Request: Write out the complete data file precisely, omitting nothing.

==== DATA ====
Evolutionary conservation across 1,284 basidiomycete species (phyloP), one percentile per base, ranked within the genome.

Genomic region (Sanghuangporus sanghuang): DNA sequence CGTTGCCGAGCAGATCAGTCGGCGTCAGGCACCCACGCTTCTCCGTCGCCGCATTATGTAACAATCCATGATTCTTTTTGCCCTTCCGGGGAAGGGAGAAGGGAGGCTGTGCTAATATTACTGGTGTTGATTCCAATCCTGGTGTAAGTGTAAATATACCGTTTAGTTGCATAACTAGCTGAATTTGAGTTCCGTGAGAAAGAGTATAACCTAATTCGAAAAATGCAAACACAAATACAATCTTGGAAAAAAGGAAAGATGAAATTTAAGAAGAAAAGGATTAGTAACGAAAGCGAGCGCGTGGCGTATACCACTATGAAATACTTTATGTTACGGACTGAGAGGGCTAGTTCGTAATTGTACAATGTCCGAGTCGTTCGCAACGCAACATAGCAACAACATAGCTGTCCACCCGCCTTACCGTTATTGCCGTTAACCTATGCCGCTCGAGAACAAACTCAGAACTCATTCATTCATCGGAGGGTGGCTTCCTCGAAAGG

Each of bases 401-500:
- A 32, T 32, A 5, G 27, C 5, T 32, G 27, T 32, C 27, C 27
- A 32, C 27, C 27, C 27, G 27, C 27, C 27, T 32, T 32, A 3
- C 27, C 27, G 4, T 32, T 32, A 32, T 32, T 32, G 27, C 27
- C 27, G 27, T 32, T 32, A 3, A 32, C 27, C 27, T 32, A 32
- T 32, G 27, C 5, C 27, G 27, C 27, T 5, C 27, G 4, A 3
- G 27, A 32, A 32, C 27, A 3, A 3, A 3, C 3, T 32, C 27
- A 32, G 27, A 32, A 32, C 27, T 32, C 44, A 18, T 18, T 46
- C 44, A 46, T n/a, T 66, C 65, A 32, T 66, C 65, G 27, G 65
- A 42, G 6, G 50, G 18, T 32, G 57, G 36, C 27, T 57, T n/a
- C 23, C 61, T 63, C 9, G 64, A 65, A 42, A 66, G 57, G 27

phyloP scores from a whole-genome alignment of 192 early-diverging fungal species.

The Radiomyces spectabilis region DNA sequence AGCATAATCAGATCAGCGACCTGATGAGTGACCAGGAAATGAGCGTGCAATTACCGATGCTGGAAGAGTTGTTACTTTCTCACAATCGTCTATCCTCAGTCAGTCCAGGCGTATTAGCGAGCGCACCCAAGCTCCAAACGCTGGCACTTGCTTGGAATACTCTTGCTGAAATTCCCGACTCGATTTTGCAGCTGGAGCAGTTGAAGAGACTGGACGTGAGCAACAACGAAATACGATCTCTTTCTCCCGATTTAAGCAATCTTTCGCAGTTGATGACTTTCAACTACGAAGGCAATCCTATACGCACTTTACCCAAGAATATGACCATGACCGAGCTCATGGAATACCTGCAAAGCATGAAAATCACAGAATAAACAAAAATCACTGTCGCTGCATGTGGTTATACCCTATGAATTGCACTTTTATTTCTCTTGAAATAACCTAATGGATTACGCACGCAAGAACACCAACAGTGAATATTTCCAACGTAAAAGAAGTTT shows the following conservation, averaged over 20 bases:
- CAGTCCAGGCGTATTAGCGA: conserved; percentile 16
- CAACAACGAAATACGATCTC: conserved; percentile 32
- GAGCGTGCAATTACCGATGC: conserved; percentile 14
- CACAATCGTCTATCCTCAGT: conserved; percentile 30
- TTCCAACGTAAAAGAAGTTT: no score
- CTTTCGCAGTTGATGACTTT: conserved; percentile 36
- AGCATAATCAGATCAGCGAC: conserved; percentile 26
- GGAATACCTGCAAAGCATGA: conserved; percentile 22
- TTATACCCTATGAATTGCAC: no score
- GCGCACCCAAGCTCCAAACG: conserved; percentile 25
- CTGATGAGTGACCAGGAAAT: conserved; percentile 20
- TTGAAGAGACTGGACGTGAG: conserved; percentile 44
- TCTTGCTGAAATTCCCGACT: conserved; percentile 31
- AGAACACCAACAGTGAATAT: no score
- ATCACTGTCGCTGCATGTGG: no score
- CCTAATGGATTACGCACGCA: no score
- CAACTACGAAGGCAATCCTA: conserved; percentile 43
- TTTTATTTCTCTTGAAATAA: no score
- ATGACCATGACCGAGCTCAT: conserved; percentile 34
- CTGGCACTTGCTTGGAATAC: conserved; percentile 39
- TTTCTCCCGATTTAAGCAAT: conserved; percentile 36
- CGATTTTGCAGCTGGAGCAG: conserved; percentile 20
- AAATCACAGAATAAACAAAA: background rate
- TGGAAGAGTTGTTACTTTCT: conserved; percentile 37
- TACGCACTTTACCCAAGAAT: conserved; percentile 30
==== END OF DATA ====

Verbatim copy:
Evolutionary conservation across 1,284 basidiomycete species (phyloP), one percentile per base, ranked within the genome.

Genomic region (Sanghuangporus sanghuang): DNA sequence CGTTGCCGAGCAGATCAGTCGGCGTCAGGCACCCACGCTTCTCCGTCGCCGCATTATGTAACAATCCATGATTCTTTTTGCCCTTCCGGGGAAGGGAGAAGGGAGGCTGTGCTAATATTACTGGTGTTGATTCCAATCCTGGTGTAAGTGTAAATATACCGTTTAGTTGCATAACTAGCTGAATTTGAGTTCCGTGAGAAAGAGTATAACCTAATTCGAAAAATGCAAACACAAATACAATCTTGGAAAAAAGGAAAGATGAAATTTAAGAAGAAAAGGATTAGTAACGAAAGCGAGCGCGTGGCGTATACCACTATGAAATACTTTATGTTACGGACTGAGAGGGCTAGTTCGTAATTGTACAATGTCCGAGTCGTTCGCAACGCAACATAGCAACAACATAGCTGTCCACCCGCCTTACCGTTATTGCCGTTAACCTATGCCGCTCGAGAACAAACTCAGAACTCATTCATTCATCGGAGGGTGGCTTCCTCGAAAGG

Each of bases 401-500:
- A 32, T 32, A 5, G 27, C 5, T 32, G 27, T 32, C 27, C 27
- A 32, C 27, C 27, C 27, G 27, C 27, C 27, T 32, T 32, A 3
- C 27, C 27, G 4, T 32, T 32, A 32, T 32, T 32, G 27, C 27
- C 27, G 27, T 32, T 32, A 3, A 32, C 27, C 27, T 32, A 32
- T 32, G 27, C 5, C 27, G 27, C 27, T 5, C 27, G 4, A 3
- G 27, A 32, A 32, C 27, A 3, A 3, A 3, C 3, T 32, C 27
- A 32, G 27, A 32, A 32, C 27, T 32, C 44, A 18, T 18, T 46
- C 44, A 46, T n/a, T 66, C 65, A 32, T 66, C 65, G 27, G 65
- A 42, G 6, G 50, G 18, T 32, G 57, G 36, C 27, T 57, T n/a
- C 23, C 61, T 63, C 9, G 64, A 65, A 42, A 66, G 57, G 27

phyloP scores from a whole-genome alignment of 192 early-diverging fungal species.

The Radiomyces spectabilis region DNA sequence AGCATAATCAGATCAGCGACCTGATGAGTGACCAGGAAATGAGCGTGCAATTACCGATGCTGGAAGAGTTGTTACTTTCTCACAATCGTCTATCCTCAGTCAGTCCAGGCGTATTAGCGAGCGCACCCAAGCTCCAAACGCTGGCACTTGCTTGGAATACTCTTGCTGAAATTCCCGACTCGATTTTGCAGCTGGAGCAGTTGAAGAGACTGGACGTGAGCAACAACGAAATACGATCTCTTTCTCCCGATTTAAGCAATCTTTCGCAGTTGATGACTTTCAACTACGAAGGCAATCCTATACGCACTTTACCCAAGAATATGACCATGACCGAGCTCATGGAATACCTGCAAAGCATGAAAATCACAGAATAAACAAAAATCACTGTCGCTGCATGTGGTTATACCCTATGAATTGCACTTTTATTTCTCTTGAAATAACCTAATGGATTACGCACGCAAGAACACCAACAGTGAATATTTCCAACGTAAAAGAAGTTT shows the following conservation, averaged over 20 bases:
- CAGTCCAGGCGTATTAGCGA: conserved; percentile 16
- CAACAACGAAATACGATCTC: conserved; percentile 32
- GAGCGTGCAATTACCGATGC: conserved; percentile 14
- CACAATCGTCTATCCTCAGT: conserved; percentile 30
- TTCCAACGTAAAAGAAGTTT: no score
- CTTTCGCAGTTGATGACTTT: conserved; percentile 36
- AGCATAATCAGATCAGCGAC: conserved; percentile 26
- GGAATACCTGCAAAGCATGA: conserved; percentile 22
- TTATACCCTATGAATTGCAC: no score
- GCGCACCCAAGCTCCAAACG: conserved; percentile 25
- CTGATGAGTGACCAGGAAAT: conserved; percentile 20
- TTGAAGAGACTGGACGTGAG: conserved; percentile 44
- TCTTGCTGAAATTCCCGACT: conserved; percentile 31
- AGAACACCAACAGTGAATAT: no score
- ATCACTGTCGCTGCATGTGG: no score
- CCTAATGGATTACGCACGCA: no score
- CAACTACGAAGGCAATCCTA: conserved; percentile 43
- TTTTATTTCTCTTGAAATAA: no score
- ATGACCATGACCGAGCTCAT: conserved; percentile 34
- CTGGCACTTGCTTGGAATAC: conserved; percentile 39
- TTTCTCCCGATTTAAGCAAT: conserved; percentile 36
- CGATTTTGCAGCTGGAGCAG: conserved; percentile 20
- AAATCACAGAATAAACAAAA: background rate
- TGGAAGAGTTGTTACTTTCT: conserved; percentile 37
- TACGCACTTTACCCAAGAAT: conserved; percentile 30